Malware delivered through adverts is putting mobile users at risk and has overtaken pornography as the highest volume delivery channel of mobile malware, says Blue Coat security labs.
The threat of malware delivered through ads, known as malvertising, has tripled in size from 2013, according to the security firm’s 2014 Mobile Malware Report.
However, the report warns that pornography is still the most potent distribution channel, accounting for 16% of infections despite representing less than 1% of all requested content.
In comparison, users are being served far more web adverts (12% of requested content), with only a slightly higher rate of infection at 20%.
Recreation categories in the form of mobile entertainment and games account for 11.74% of all content requested by mobile users.
The huge success of mobile games make it a prime target for cyber criminals looking for popular watering holes to exploit unsuspecting consumers.
The report notes that the Blue Coat Security Lab has yet to see the types of malware that fundamentally break the security model of the phone.
The most prolific mobile threats are spam, poisoned links on social networking sites and rogue apps.
“The social engineering nature of these threats means user behavior is key in identifying where attacks might occur and understanding how attacks may evolve,” the report said.
More on mobile malware
- Chinese mobile underground shows need for security, says report
- Video: Mobile phone users prone to SMS mobile malware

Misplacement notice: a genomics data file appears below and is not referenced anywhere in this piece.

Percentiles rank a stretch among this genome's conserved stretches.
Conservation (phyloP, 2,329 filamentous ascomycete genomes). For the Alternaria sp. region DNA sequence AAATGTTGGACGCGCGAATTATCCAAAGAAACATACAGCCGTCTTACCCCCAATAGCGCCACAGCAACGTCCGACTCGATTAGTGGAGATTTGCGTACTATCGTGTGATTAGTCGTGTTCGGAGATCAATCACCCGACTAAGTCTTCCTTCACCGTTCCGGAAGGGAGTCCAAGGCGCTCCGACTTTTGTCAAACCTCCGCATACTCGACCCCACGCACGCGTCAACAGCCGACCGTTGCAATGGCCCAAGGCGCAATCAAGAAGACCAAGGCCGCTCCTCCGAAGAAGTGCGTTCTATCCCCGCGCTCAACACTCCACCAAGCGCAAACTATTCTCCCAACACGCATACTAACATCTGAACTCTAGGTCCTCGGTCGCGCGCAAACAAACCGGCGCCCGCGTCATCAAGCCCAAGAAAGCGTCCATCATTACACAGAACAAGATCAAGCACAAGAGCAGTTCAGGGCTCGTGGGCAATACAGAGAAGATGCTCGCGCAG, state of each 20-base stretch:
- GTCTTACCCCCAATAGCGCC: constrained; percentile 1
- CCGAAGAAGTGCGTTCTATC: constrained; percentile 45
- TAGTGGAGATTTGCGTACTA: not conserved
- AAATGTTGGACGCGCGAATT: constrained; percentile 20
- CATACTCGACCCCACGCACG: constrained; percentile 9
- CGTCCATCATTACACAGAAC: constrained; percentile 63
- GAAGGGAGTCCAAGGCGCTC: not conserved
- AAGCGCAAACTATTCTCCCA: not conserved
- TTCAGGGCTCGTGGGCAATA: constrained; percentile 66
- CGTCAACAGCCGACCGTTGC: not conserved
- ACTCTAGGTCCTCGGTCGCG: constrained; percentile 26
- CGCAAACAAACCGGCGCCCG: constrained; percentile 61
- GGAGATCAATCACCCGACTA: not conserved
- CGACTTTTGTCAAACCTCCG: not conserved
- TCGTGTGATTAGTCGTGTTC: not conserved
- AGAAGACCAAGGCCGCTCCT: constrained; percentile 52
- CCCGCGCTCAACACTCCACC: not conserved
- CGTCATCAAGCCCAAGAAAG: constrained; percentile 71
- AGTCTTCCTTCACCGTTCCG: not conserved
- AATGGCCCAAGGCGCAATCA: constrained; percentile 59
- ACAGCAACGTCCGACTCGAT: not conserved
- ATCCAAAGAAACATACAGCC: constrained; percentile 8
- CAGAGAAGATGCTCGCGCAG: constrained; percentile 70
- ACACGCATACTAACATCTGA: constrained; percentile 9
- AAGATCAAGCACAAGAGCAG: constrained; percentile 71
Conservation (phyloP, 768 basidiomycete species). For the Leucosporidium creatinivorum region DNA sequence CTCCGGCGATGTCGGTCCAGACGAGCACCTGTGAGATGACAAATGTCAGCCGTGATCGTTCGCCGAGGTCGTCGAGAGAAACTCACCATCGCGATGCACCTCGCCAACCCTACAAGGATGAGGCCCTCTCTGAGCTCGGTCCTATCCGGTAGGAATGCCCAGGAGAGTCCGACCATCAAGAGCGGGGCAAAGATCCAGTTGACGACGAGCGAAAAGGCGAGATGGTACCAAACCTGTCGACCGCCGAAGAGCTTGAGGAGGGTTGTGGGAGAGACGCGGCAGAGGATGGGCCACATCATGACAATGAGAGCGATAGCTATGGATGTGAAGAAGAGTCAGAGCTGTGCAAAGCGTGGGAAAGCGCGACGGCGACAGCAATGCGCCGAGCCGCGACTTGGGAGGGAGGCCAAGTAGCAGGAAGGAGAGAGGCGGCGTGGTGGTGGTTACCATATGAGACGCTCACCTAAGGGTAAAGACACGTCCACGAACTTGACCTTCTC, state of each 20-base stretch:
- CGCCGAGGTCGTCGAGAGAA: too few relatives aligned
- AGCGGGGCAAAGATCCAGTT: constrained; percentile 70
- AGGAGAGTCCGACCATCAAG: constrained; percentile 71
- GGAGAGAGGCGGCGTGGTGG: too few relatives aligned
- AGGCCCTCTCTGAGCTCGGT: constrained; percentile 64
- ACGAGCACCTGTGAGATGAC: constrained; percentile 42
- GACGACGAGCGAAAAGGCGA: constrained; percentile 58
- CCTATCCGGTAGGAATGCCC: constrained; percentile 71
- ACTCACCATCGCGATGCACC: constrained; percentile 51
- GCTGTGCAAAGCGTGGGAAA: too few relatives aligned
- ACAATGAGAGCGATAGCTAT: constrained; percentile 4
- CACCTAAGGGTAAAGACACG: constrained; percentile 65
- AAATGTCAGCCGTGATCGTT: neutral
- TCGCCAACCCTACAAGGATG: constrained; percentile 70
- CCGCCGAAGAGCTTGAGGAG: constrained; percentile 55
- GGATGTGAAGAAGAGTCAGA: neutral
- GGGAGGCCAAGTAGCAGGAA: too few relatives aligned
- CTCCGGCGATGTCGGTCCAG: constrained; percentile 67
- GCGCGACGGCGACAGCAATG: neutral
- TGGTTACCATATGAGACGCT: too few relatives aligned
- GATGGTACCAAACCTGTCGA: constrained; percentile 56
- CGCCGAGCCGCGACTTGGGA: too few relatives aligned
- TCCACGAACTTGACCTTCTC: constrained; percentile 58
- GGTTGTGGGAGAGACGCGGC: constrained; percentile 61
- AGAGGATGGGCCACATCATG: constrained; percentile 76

- Junipers' Mobile Threats Report: Mobile malware attacks grew over 600%
- Mobile malware up 163% in 2012, says NQ Mobile
- Android mobile malware rebounds in Q2, reports McAfee
- Mobile malware and social malware: Nipping new threats in the bud
- Mobile malware on the rise
- Mobile security model flawed, says Mobile Helix
- Rapid malware growth for smartphones, reports G Data
- Obad.a analysis: Is malware on Android devices now equal to Windows?
The report points out that the various mobile malware Trojans capable of data theft are able to operate over either the mobile phone network or any connected Wi-Fi network.
But when these applications transmit their information over mobile phone networks, they present a large information gap that is difficult to overcome in a corporate environment.
The report also concedes that it is difficult to argue that the market for mobile computing is overtaking the traditional PC market, which includes desktops and laptops.
The research shows that at the end of 2013, just 6% of the global population owned a tablet while 22% owned smartphones.
“Given the proliferation of the devices and the roughly 1.5 billion new ways to steal data, passwords or money, it is, perhaps, surprising that the mobile malware problem is not more widespread,” the report said.
Blue Coat researchers ascribe this in part to the lack of a cohesive underground economy in comparison with the robust mass market PC malware has developed into a robust underground economy.
In the mobile world, for example, there is nothing resembling the same type of well-developed exploit kit economy.
This means there are no readily available exploit kits where the vulnerabilities have been commoditised and made easier to use as there is in the Windows world.
As a result, mobile devices still remain largely free of the drive-by downloads that surreptitiously install malware without the user ever knowing.
Blue Coat predicts that mobile malware will continue to present a threat to users in the corporate and home environment.
The makers of mobile phone operating systems would do well to help users better manage how, when, and with whom mobile applications can communicate with the outside world, the report said.